Mergers are the key to survival in today’s automotive industry and it extends across international borders.
The last twenty years have seen major mergers or some degree of cooperation between companies based in North America, Japan, Korea, China and Europe.
These mergers have been the key to survival in the highly competitive world of building cars but in some cases these mergers are done on a much smaller scale.
Harry is the proud owner of a multinational 1975 Triumph Spitfire. He bought the little British roadster back in 2003 and it saw plenty of action as a daily driver. Harry actually used the Spitfire on service calls even though the car wasn’t in great shape because he wanted to get a feel for what was required to take the Triumph to another level.
Harry said the “engine was shot and the body was full of holes” so he mapped out a realistic game plan for the Spitfire. He said he “did a little every year but kept it running in the summer and worked on it in the winter”. This was a solid strategy because every year he had fun with the car in the summer and improved it in the off season.
He reached a crossroads in 2006 with the drivetrain because it was in bad shape so Harry decided to head in a different direction (west) with a Japanese engine and transmission. He started measuring to use “whatever would fit” and he realized he could squeeze a 1988 Toyota Corolla EFI 4-cylinder under the hood of the little Brit.
There were a few problems because the ’88 Toyota Corolla engine was transverse-mounted and front-wheel drive so he sourced out a 5-speed manual from an older rear-wheel drive Toyota. Harry did all this research the old-school way—he sourced all his parts at a wrecking yard and made the pieces fit. This retrofit doubled the horsepower so the Spitfire really woke up with its new Japanese heart.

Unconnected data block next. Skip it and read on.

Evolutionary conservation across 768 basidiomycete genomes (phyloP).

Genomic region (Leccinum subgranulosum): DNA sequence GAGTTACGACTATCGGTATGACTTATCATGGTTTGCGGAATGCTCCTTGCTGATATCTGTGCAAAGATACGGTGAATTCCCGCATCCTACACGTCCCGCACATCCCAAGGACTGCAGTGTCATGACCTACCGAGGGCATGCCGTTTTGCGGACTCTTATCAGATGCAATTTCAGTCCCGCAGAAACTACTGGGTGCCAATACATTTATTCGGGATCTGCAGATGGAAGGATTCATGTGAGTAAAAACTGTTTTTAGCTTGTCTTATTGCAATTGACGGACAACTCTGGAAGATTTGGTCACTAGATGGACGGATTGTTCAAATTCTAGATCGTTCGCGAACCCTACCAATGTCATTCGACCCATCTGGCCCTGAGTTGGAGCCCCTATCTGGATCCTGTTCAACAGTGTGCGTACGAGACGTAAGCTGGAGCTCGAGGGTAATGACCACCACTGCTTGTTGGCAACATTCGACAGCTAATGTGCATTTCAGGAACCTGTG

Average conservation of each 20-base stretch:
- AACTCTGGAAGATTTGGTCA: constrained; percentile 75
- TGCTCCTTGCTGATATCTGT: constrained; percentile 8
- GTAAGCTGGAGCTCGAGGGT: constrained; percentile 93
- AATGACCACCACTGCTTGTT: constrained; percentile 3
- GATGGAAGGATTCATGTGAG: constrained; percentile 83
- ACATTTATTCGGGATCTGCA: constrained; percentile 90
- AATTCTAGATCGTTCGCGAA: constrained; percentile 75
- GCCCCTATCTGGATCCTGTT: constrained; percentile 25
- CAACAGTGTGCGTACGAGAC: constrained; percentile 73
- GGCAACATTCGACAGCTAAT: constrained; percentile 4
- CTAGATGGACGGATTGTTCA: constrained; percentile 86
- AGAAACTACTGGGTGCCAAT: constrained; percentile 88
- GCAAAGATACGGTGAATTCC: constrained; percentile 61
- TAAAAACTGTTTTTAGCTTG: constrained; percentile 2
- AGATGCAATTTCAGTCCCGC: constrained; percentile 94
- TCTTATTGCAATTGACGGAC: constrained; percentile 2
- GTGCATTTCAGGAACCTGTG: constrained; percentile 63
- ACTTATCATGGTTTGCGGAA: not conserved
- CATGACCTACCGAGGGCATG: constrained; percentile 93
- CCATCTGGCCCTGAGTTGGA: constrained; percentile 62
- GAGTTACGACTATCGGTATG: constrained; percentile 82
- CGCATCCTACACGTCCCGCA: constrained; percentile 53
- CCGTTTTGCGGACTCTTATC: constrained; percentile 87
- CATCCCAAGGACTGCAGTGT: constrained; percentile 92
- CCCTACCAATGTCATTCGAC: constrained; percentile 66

Harry did the swap by rotating the engine mounts plus he had to lower the suspension so the new engine would clear the hood. He had to modify the suspension because the lighter engine made the front end ride higher. Harry said the car was a little hairy to handle after the modifications because of bump steer so the geometry of the front suspension became a work in progress.
The Triumph still retains its British heritage but the list of parts under the hood tells a story with many different chapters. The fuel pump is from an ’88 Merkur; the air filter is ’91 Mazda; the radiator fan is ’76 Celica; the hood struts are from an ’86 Nissan Multi—there’s a huge list of parts from other brands including the ’63 Corvette rear shocks. This was a true junkyard build.
Harry likes the Spitfire’s new power range but he drives it at a respectable speed on the highway so occasionally a massive semi will crowd the little car—that’s all part of the open air adventure.
This may be one of the smallest automotive mergers ever done but Harry and his Triumph are the largest merger in the world of fun behind the wheel.
Jerry Sutherland is a veteran automotive writer with a primary focus on the collector car hobby. His work has been published in many outlets and publications, including the National Post, Calgary Herald, Edmonton Journal, Ottawa Citizen, Montreal Gazette, Saskatoon StarPhoenix, Regina Leader-Post, Vancouver Sun and The Truth About Cars. He is also a regular contributor to Auto Roundup Publications.
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